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NAME    [Toc]    [Back]

       arp - Address Resolution Protocol

SYNOPSIS    [Toc]    [Back]

       pseudo-device ether

DESCRIPTION    [Toc]    [Back]

       The  ARP protocol is used to map dynamically between DARPA
       Internet and Ethernet addresses.  It is used  by  all  the
       Ethernet interface drivers.

       The  ARP  protocol  caches  Internet-Ethernet address mappings.
  When  an  interface  requests  a  mapping  for  an
       address  not  in  the  cache, ARP queues the message which
       requires the mapping and broadcasts a message on the associated
  network  requesting  the  address  mapping.  If  a
       response is provided, the new mapping is  cached  and  any
       pending messages are transmitted.  The ARP protocol queues
       only the most recently ``transmitted'' packet while  waiting
 for a mapping request to be responded to.

       To  enable  communications  with  systems which do not use
       ARP, ioctls are provided to enter and  delete  entries  in
       the Internet-to-Ethernet tables. The usage is:

       #include  <sys/ioctl.h>  #include  <sys/socket.h> #include
       <net/if.h> struct arpreq arpreq;

       ioctl(s, SIOCSARP, (caddr_t)&arpreq);  ioctl(s,  SIOCGARP,
       (caddr_t)&arpreq); ioctl(s, SIOCDARP, (caddr_t)&arpreq);

       Each  ioctl takes the same structure as an argument. SIOCSARP
 sets an ARP entry, SIOCGARP gets an  ARP  entry,  and
       SIOCDARP  deletes  an  ARP  entry.   These  ioctls  may be
       applied to any socket descriptor s, but only by the  superuser.
 The arpreq structure contains:

        * ARP ioctl request
        */ struct arpreq {
           struct sockaddr   arp_pa;     /* protocol address */
           struct sockaddr   arp_ha;     /* hardware address */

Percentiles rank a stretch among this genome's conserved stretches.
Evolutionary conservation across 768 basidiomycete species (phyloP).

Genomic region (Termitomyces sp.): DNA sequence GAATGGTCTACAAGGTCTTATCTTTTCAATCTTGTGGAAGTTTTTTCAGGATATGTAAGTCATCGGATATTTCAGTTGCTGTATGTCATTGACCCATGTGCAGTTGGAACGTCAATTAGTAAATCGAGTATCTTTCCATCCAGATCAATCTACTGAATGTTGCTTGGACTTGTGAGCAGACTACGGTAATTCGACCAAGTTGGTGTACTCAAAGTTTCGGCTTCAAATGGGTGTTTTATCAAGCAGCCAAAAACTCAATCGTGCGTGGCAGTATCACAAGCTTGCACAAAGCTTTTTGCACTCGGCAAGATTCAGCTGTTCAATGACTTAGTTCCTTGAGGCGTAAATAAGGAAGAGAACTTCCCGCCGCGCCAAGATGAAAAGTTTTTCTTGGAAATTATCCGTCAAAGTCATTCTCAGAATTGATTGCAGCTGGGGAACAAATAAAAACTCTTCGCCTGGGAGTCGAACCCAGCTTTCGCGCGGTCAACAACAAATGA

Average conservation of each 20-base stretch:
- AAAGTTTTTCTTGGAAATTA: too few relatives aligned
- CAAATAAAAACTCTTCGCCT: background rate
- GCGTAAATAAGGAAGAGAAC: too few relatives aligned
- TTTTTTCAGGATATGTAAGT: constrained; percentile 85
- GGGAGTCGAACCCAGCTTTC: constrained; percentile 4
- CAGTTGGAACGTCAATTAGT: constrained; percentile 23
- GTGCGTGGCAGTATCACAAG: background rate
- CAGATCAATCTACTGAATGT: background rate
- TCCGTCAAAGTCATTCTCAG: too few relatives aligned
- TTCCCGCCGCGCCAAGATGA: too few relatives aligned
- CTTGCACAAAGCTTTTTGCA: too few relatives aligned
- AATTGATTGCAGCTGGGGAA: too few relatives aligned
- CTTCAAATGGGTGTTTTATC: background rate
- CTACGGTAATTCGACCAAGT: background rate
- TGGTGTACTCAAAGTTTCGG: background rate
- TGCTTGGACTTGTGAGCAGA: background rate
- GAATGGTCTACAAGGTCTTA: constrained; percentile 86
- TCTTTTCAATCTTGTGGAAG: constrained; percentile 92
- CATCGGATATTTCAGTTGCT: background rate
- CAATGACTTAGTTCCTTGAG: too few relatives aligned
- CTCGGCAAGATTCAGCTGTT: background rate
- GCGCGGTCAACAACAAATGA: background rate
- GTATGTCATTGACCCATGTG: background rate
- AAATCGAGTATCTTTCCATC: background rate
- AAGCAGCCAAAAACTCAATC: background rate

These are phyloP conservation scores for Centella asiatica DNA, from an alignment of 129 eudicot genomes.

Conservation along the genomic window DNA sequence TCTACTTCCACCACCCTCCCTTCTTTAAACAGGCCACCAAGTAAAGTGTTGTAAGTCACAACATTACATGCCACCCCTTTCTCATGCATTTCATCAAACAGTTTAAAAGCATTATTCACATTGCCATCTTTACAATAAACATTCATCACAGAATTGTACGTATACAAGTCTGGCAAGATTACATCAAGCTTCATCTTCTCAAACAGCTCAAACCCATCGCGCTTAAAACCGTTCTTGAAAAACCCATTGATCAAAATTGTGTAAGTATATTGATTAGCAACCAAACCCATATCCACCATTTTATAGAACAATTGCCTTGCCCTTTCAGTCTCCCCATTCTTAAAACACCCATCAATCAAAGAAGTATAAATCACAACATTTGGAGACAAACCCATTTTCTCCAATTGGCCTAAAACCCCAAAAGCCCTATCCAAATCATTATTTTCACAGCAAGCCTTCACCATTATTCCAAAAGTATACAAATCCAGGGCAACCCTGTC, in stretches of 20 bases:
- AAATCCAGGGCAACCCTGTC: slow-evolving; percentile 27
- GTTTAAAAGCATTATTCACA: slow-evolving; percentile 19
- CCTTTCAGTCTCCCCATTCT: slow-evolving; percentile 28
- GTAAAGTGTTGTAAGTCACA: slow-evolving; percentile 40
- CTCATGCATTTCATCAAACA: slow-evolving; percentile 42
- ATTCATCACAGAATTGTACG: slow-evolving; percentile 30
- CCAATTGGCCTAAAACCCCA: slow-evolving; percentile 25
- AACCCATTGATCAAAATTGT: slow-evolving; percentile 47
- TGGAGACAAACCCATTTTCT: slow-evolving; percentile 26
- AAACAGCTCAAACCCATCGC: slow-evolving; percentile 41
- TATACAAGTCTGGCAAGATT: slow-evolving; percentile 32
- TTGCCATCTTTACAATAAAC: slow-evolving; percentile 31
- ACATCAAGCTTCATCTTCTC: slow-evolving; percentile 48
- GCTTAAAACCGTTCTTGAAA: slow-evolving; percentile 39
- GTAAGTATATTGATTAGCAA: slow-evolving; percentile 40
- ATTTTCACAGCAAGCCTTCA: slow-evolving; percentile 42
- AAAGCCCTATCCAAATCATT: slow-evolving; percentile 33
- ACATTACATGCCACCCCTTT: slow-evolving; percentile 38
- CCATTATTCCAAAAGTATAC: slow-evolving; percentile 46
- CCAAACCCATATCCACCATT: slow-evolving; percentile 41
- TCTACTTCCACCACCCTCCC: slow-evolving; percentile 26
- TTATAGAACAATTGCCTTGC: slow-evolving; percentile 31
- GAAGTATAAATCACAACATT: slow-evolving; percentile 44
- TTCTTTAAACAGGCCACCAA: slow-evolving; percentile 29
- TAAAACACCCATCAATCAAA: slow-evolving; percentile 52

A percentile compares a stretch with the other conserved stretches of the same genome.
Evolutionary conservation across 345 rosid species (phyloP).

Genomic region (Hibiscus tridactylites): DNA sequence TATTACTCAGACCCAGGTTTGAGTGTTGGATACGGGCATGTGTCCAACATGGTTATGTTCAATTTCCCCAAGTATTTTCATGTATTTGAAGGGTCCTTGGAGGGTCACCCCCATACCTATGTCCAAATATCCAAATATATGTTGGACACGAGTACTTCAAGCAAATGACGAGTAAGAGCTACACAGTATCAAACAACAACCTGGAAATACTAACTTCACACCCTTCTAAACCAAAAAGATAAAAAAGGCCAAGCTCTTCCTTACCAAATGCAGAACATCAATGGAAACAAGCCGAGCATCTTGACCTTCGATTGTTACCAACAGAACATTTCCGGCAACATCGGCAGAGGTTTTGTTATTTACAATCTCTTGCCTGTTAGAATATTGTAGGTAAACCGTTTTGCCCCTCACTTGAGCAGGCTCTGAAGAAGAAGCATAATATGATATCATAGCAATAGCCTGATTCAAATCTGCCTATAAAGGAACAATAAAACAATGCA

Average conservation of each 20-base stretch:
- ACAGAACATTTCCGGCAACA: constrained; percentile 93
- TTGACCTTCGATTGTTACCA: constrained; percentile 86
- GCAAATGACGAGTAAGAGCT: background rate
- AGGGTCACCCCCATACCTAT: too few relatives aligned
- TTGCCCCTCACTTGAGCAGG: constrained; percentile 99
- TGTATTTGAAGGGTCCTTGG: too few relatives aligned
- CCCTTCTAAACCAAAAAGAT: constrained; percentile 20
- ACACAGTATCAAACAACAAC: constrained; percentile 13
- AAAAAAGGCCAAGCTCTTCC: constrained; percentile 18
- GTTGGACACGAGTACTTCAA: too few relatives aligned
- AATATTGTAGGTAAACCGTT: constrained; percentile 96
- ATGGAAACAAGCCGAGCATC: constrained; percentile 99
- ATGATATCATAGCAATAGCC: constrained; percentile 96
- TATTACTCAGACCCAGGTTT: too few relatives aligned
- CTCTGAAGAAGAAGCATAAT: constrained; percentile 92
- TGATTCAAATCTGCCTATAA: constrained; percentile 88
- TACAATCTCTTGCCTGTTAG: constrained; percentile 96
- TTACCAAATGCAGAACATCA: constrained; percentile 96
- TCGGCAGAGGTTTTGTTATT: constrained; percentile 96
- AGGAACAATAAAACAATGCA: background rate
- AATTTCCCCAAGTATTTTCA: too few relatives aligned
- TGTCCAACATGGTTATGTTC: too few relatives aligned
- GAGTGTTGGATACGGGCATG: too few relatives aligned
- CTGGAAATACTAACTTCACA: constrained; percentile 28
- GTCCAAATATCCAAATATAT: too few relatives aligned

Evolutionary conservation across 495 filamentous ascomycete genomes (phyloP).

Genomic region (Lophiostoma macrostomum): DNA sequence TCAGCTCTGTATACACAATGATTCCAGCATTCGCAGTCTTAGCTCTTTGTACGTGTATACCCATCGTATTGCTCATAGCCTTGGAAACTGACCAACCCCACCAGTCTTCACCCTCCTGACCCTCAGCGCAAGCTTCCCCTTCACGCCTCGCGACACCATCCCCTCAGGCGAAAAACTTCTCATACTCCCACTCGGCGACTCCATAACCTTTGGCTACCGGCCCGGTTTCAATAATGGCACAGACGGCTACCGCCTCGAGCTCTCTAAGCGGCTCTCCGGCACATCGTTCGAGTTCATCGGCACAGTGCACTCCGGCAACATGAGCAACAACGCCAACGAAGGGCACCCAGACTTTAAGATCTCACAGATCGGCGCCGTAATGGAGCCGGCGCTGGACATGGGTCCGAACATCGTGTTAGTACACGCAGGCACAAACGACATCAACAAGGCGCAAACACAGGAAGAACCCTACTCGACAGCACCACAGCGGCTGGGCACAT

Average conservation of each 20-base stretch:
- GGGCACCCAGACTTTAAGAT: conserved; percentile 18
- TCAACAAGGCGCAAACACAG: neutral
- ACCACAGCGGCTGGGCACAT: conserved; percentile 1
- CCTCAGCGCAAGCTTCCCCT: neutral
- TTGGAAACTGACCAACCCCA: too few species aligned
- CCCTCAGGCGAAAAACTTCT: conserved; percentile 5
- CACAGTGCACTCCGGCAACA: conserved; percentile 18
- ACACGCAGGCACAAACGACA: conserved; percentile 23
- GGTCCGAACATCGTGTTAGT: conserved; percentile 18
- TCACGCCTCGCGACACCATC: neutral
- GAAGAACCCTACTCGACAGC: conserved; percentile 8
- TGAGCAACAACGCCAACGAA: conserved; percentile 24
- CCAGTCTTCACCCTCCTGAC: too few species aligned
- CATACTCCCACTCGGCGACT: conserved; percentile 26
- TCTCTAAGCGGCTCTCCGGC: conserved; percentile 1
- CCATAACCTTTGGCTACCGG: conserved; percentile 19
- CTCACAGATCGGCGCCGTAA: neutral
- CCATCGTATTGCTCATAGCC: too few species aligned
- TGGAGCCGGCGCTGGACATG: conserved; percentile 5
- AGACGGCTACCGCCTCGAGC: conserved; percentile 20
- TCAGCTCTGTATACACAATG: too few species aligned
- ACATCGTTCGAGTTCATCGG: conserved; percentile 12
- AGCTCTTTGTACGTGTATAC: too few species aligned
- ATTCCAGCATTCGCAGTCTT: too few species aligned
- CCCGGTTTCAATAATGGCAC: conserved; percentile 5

int                 arp_flags;   /*  flags  */  };  /*
       arp_flags field values */ #define  ATF_COM   2    /*  completed
  entry  (arp_ha  valid)  */ #define ATF_PERM 4   /*
       permanent  entry  */  #define  ATF_PUBL  8    /*   publish
       (respond for other host) */

       The  address  family  for  the  arp_pa  sockaddr  must  be
       AF_INET; for the arp_ha sockaddr, it  must  be  AF_UNSPEC.
       The  only  flag  bits that can be written are ATF_PERM and
       ATF_PUBL. ATF_PERM causes the entry to be permanent if the
       ioctl  call succeeds. The ioctl may fail if more than four
       permanent Internet host addresses hash to the  same  slot.
       ATF_PUBL specifies that the ARP code should respond to ARP
       requests  for  the  indicated  host  coming   from   other
       machines.   This  lets  the  system  act as an ARP server,
       which can be used to make an ARP-only machine  talk  to  a
       non-ARP machine.

       The  ARP  protocol  watches  passively  for  a  host  that
       responds to an ARP mapping request for  the  local  host's

RESTRICTIONS    [Toc]    [Back]

       ARP  packets  on  the  Ethernet use only 42 bytes of data.
       The smallest legal Ethernet packet is 60  bytes,  however,
       not  including CRC. Some systems may not enforce the minimum
 packet size.

ERRORS    [Toc]    [Back]

       ARP has discovered another host on the local network  that
       responds to mapping requests for its own Internet address.

SEE ALSO    [Toc]    [Back]

       inet(7), arp(8), ifconfig(8)

[ Back ]
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